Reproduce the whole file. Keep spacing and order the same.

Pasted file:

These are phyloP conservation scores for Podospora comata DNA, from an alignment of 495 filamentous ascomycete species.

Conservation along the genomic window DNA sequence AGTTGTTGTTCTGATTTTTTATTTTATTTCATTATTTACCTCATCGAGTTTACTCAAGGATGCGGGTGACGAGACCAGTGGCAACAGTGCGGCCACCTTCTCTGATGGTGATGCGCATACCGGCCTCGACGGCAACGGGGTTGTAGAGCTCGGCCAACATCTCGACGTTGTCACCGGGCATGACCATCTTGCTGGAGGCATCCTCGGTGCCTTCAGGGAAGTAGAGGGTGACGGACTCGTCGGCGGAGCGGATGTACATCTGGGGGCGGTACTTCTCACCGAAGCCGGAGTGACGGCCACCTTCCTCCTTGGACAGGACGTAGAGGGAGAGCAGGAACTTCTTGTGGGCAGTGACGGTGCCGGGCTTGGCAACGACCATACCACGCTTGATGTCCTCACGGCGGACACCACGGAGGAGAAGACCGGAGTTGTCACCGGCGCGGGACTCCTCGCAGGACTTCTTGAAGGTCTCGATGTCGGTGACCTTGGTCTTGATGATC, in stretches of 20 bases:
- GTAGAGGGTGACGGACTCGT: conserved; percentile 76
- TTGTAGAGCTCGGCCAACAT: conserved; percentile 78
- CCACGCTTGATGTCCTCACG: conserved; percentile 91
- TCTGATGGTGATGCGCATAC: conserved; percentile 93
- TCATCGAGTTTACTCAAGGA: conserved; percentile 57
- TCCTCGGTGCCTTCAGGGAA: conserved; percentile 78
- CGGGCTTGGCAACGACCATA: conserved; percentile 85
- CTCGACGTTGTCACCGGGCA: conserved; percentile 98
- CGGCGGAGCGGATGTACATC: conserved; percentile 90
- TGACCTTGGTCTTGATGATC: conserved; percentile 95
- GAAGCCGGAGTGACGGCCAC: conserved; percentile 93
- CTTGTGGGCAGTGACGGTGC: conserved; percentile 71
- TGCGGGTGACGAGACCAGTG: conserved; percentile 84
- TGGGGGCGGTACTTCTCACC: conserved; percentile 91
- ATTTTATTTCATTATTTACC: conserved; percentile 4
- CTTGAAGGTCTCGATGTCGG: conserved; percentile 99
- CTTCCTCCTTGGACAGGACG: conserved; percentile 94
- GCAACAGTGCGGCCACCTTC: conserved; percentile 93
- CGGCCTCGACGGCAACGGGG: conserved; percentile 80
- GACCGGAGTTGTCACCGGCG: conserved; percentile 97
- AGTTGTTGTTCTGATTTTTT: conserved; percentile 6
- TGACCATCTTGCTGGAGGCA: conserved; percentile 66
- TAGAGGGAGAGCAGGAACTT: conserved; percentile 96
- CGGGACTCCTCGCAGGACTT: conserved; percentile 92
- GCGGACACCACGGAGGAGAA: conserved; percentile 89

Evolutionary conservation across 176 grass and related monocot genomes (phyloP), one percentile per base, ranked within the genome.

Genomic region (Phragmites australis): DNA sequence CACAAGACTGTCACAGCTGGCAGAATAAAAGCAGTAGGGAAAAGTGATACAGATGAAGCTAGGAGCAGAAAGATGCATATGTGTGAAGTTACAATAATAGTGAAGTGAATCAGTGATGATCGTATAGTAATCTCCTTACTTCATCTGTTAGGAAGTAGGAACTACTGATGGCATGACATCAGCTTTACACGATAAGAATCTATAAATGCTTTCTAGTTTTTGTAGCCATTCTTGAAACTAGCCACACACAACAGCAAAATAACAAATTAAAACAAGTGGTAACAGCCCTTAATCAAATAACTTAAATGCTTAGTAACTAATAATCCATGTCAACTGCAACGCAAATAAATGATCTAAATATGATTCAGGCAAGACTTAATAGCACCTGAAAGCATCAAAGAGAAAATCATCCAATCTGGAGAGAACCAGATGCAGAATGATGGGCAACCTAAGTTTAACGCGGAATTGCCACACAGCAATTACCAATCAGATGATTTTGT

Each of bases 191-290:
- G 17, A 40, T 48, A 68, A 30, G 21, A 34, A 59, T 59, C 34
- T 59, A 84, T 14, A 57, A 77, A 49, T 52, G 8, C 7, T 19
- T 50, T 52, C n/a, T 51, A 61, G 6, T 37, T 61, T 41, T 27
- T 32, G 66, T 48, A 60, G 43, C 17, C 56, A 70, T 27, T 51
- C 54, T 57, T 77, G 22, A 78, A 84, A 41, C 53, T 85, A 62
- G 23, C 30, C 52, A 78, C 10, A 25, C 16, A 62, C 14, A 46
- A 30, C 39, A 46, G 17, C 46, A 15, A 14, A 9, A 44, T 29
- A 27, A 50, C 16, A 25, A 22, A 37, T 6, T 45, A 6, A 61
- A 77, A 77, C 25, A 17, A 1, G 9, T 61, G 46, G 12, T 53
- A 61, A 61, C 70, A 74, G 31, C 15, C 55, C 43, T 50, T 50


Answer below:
These are phyloP conservation scores for Podospora comata DNA, from an alignment of 495 filamentous ascomycete species.

Conservation along the genomic window DNA sequence AGTTGTTGTTCTGATTTTTTATTTTATTTCATTATTTACCTCATCGAGTTTACTCAAGGATGCGGGTGACGAGACCAGTGGCAACAGTGCGGCCACCTTCTCTGATGGTGATGCGCATACCGGCCTCGACGGCAACGGGGTTGTAGAGCTCGGCCAACATCTCGACGTTGTCACCGGGCATGACCATCTTGCTGGAGGCATCCTCGGTGCCTTCAGGGAAGTAGAGGGTGACGGACTCGTCGGCGGAGCGGATGTACATCTGGGGGCGGTACTTCTCACCGAAGCCGGAGTGACGGCCACCTTCCTCCTTGGACAGGACGTAGAGGGAGAGCAGGAACTTCTTGTGGGCAGTGACGGTGCCGGGCTTGGCAACGACCATACCACGCTTGATGTCCTCACGGCGGACACCACGGAGGAGAAGACCGGAGTTGTCACCGGCGCGGGACTCCTCGCAGGACTTCTTGAAGGTCTCGATGTCGGTGACCTTGGTCTTGATGATC, in stretches of 20 bases:
- GTAGAGGGTGACGGACTCGT: conserved; percentile 76
- TTGTAGAGCTCGGCCAACAT: conserved; percentile 78
- CCACGCTTGATGTCCTCACG: conserved; percentile 91
- TCTGATGGTGATGCGCATAC: conserved; percentile 93
- TCATCGAGTTTACTCAAGGA: conserved; percentile 57
- TCCTCGGTGCCTTCAGGGAA: conserved; percentile 78
- CGGGCTTGGCAACGACCATA: conserved; percentile 85
- CTCGACGTTGTCACCGGGCA: conserved; percentile 98
- CGGCGGAGCGGATGTACATC: conserved; percentile 90
- TGACCTTGGTCTTGATGATC: conserved; percentile 95
- GAAGCCGGAGTGACGGCCAC: conserved; percentile 93
- CTTGTGGGCAGTGACGGTGC: conserved; percentile 71
- TGCGGGTGACGAGACCAGTG: conserved; percentile 84
- TGGGGGCGGTACTTCTCACC: conserved; percentile 91
- ATTTTATTTCATTATTTACC: conserved; percentile 4
- CTTGAAGGTCTCGATGTCGG: conserved; percentile 99
- CTTCCTCCTTGGACAGGACG: conserved; percentile 94
- GCAACAGTGCGGCCACCTTC: conserved; percentile 93
- CGGCCTCGACGGCAACGGGG: conserved; percentile 80
- GACCGGAGTTGTCACCGGCG: conserved; percentile 97
- AGTTGTTGTTCTGATTTTTT: conserved; percentile 6
- TGACCATCTTGCTGGAGGCA: conserved; percentile 66
- TAGAGGGAGAGCAGGAACTT: conserved; percentile 96
- CGGGACTCCTCGCAGGACTT: conserved; percentile 92
- GCGGACACCACGGAGGAGAA: conserved; percentile 89

Evolutionary conservation across 176 grass and related monocot genomes (phyloP), one percentile per base, ranked within the genome.

Genomic region (Phragmites australis): DNA sequence CACAAGACTGTCACAGCTGGCAGAATAAAAGCAGTAGGGAAAAGTGATACAGATGAAGCTAGGAGCAGAAAGATGCATATGTGTGAAGTTACAATAATAGTGAAGTGAATCAGTGATGATCGTATAGTAATCTCCTTACTTCATCTGTTAGGAAGTAGGAACTACTGATGGCATGACATCAGCTTTACACGATAAGAATCTATAAATGCTTTCTAGTTTTTGTAGCCATTCTTGAAACTAGCCACACACAACAGCAAAATAACAAATTAAAACAAGTGGTAACAGCCCTTAATCAAATAACTTAAATGCTTAGTAACTAATAATCCATGTCAACTGCAACGCAAATAAATGATCTAAATATGATTCAGGCAAGACTTAATAGCACCTGAAAGCATCAAAGAGAAAATCATCCAATCTGGAGAGAACCAGATGCAGAATGATGGGCAACCTAAGTTTAACGCGGAATTGCCACACAGCAATTACCAATCAGATGATTTTGT

Each of bases 191-290:
- G 17, A 40, T 48, A 68, A 30, G 21, A 34, A 59, T 59, C 34
- T 59, A 84, T 14, A 57, A 77, A 49, T 52, G 8, C 7, T 19
- T 50, T 52, C n/a, T 51, A 61, G 6, T 37, T 61, T 41, T 27
- T 32, G 66, T 48, A 60, G 43, C 17, C 56, A 70, T 27, T 51
- C 54, T 57, T 77, G 22, A 78, A 84, A 41, C 53, T 85, A 62
- G 23, C 30, C 52, A 78, C 10, A 25, C 16, A 62, C 14, A 46
- A 30, C 39, A 46, G 17, C 46, A 15, A 14, A 9, A 44, T 29
- A 27, A 50, C 16, A 25, A 22, A 37, T 6, T 45, A 6, A 61
- A 77, A 77, C 25, A 17, A 1, G 9, T 61, G 46, G 12, T 53
- A 61, A 61, C 70, A 74, G 31, C 15, C 55, C 43, T 50, T 50